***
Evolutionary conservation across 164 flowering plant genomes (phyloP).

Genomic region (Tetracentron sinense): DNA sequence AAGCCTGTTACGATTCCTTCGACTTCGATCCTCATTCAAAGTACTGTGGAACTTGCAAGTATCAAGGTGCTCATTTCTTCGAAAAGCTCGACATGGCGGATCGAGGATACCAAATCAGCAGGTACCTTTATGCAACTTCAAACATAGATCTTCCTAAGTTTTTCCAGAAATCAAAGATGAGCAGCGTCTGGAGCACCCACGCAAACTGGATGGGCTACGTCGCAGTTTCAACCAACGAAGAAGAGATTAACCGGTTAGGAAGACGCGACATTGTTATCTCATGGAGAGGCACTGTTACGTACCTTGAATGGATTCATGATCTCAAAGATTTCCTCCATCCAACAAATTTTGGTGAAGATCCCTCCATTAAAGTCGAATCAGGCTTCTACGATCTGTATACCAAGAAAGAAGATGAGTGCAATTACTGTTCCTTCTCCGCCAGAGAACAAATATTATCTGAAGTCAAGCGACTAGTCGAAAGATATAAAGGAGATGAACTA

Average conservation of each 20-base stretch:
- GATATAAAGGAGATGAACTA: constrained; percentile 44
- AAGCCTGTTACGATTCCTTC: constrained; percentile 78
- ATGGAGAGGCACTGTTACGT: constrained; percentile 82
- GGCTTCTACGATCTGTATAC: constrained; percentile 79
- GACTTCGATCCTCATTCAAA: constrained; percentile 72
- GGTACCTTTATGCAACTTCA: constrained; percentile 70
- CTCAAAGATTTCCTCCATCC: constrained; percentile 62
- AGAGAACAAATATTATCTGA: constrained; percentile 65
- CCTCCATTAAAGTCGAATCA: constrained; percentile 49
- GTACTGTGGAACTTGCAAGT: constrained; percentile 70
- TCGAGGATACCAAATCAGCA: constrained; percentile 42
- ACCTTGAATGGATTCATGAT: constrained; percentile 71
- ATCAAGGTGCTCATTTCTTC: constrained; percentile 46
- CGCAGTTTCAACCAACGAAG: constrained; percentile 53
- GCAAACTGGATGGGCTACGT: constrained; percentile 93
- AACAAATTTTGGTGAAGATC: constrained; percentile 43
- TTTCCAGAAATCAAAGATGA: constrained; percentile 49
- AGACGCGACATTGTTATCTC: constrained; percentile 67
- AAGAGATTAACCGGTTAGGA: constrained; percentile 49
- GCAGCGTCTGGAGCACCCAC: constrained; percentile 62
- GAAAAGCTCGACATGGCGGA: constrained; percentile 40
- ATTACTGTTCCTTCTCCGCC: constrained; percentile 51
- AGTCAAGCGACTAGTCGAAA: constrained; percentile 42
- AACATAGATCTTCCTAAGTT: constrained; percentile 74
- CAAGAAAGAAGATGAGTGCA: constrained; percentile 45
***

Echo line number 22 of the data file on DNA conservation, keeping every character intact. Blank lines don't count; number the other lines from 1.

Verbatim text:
- AAGAGATTAACCGGTTAGGA: constrained; percentile 49